• It’s important to note that most development firms don’t want to compete with you, as they are in the business to service clients such as yourself. Most developers will sign a mutual non-disclosure agreement (NDA) to protect your idea.

 

5. Wireframe:

  • A wireframe is a visual architecture or mock-up of every page found in your app. It also shows how each page is linked together. It’s important to define the project scope, and identify what features are required in your app.

 

 

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6. Design:

  • The design phase follows the wireframing phase, where the palette colors, logos, typography, styling and the overall look and feel gets worked out. The deliverables for the visual design are generally .PSD files.
  • UI elements to consider: Status bar; navigation bar; toolbar; and tab bar.

 

7. Development:

  • Once the design has been finalized, the coding begins. Successfully managing projects requires effective communication and scope management. Executing the project tasks is usually done using tools such as Asana, Basecamp, or Jira.
  • Objective C is the core programming language. Along with Objective C, iPhone apps use the Cocoa Touch, which is the programming framework driving user interaction on the iOS.
  • Xcode is the developer tool for iOS and Mac OS X programming, and is the Integrated Development Environment (IDE) for Objective C/iOS development.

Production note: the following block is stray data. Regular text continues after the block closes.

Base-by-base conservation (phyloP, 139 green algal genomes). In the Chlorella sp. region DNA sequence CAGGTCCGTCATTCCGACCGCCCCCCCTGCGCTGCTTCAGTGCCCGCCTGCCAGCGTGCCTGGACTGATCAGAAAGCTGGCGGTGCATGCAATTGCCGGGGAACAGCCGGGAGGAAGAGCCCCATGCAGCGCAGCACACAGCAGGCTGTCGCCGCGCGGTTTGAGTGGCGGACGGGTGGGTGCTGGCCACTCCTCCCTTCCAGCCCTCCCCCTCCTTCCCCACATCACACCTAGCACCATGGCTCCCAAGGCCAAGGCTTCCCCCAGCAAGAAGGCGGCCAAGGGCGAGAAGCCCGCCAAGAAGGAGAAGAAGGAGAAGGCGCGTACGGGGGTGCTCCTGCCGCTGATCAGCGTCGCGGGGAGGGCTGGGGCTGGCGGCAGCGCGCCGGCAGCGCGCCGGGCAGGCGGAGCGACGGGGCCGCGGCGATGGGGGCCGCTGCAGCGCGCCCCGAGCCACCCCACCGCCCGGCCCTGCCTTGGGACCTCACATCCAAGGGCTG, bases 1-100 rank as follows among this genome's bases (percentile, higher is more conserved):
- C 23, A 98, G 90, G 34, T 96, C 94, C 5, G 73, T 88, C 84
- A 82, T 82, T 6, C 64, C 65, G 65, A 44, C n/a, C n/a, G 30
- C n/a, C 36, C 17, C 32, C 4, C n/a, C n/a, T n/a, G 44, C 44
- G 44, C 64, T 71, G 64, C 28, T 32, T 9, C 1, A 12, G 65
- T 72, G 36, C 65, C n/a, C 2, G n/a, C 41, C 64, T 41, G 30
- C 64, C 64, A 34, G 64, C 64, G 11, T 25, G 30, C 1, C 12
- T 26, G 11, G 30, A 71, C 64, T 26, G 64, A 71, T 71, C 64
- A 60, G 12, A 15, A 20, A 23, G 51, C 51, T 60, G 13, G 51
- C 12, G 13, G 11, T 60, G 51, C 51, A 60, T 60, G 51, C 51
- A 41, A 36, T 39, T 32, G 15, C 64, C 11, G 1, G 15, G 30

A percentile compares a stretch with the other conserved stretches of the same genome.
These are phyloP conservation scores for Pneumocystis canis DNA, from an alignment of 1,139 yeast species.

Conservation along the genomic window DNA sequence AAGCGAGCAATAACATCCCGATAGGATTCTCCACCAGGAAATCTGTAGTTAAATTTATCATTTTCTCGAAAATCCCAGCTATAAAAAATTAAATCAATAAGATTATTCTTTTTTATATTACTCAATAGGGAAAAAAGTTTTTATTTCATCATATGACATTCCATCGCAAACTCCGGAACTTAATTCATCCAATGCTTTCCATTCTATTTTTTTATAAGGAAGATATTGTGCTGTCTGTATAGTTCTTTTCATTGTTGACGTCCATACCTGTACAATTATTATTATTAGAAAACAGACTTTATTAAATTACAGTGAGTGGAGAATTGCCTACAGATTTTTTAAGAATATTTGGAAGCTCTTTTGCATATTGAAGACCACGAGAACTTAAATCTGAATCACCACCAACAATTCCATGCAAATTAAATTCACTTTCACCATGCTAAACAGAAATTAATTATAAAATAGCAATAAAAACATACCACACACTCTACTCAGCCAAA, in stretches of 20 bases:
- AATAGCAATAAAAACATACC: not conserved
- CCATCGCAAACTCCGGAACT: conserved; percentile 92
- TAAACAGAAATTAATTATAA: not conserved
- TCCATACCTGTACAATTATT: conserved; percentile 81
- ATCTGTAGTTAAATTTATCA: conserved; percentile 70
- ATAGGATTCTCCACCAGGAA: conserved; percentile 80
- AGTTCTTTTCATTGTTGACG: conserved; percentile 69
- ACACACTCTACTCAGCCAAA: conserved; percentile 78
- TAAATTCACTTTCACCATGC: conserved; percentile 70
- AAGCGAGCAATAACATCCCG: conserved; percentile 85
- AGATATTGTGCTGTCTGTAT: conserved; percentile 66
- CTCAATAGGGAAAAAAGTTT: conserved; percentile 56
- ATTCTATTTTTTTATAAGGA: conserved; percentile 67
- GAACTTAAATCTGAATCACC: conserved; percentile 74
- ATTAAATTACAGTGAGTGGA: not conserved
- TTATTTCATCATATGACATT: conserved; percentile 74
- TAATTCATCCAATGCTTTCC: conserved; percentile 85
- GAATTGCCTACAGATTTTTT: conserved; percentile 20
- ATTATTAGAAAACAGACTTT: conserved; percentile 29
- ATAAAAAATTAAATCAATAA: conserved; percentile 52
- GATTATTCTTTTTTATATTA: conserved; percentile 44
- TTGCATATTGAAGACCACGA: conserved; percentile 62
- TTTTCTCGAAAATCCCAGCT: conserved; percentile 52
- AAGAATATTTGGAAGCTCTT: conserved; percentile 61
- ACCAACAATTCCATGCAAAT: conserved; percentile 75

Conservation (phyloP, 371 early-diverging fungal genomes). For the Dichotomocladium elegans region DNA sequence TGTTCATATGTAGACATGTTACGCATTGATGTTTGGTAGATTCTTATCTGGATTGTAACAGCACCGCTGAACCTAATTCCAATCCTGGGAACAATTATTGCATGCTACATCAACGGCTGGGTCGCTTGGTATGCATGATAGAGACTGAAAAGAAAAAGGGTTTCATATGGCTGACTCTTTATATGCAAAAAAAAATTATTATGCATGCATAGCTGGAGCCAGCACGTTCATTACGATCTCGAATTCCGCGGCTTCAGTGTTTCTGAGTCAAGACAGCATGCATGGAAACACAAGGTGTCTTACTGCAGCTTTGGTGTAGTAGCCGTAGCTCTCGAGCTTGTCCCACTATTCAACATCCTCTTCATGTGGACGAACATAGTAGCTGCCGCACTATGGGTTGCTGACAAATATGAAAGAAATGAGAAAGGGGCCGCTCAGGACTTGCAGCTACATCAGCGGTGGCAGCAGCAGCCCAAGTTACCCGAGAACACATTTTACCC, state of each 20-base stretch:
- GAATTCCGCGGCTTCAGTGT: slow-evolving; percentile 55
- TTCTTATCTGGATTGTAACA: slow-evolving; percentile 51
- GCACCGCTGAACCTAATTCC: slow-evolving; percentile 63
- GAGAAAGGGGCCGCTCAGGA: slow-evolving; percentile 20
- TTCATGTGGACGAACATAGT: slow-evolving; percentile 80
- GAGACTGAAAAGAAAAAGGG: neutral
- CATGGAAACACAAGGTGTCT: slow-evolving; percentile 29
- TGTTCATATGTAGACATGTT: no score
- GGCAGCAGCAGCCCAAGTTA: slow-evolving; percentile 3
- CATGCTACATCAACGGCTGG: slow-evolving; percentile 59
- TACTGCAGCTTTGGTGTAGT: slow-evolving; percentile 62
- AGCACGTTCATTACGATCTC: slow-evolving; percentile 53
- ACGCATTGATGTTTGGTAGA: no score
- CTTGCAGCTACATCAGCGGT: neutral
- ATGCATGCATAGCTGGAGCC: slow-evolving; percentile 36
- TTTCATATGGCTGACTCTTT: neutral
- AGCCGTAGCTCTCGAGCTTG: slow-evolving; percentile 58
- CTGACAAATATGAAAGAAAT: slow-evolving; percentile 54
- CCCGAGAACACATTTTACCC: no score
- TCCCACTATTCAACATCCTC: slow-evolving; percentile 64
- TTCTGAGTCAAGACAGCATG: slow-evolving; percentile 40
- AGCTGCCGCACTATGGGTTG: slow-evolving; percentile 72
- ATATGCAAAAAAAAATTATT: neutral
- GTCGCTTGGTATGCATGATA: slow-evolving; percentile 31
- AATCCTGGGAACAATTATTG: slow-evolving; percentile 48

a. Back-End Development:

  • Back-end development tasks include: Defining the back-end structure, user account and authentication management; server side logic to create the back end of the app; user experience customization for how the user will navigate through the entire app; data integration that allows users to access and share information to 3rd party websites; and push notifications to help engage users to the app.

 

b. Front-End Development:

  • Front-end development tasks include: Wireframing; UI design and development which is translated into functioning UI; Data Caching which involves creating services that stores the data locally to help improve the app’s speed; syncing app data which helps bring the data together so that it can be accessed offline.

 

8. Quality Assurance (QA):

  • Once the first version has been developed, the next phase is to conduct QA testing in a variety of environments and conditions to ensure that the app is bug-free and does not experience crashes. QA is usually a line item in the App Development Firm’s Proposal, however, be sure to check in case it isn’t.

 

 

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9. App Launch:

  • Once the app passes all QA tests, you’ll need to submit it into the iTunes App Store for approval. It may take a few weeks before your app is fully launched. Apple usually reviews each app submission, and may ask you to make a few changes before publishing.

 

10. Marketing:

  • After launching your new app into the App Store, you’ll want to devote your time into marketing, and optimizing the exposure of the new app. Mashable has a good article called, “15 Tips for Launching a Successful Mobile App”.

 

11. App Post-Launch:

  • Gather feedback from your app users so that you can make iterative improvements to the app through Mobile Application Performance Management (mAPM).

 

 

Please be sure to also read our other related Blog Posts for App Development, ”Developing a Mobile App: The Process Explained.” At Webilize (Portfolio and Testimonials) we have a dedicated iOS and Android App Development Team.

 

Need a Mobile App? Webilize specializes in iOS, Android, and Web Apps. Email or call us. www.webilize.com/Contact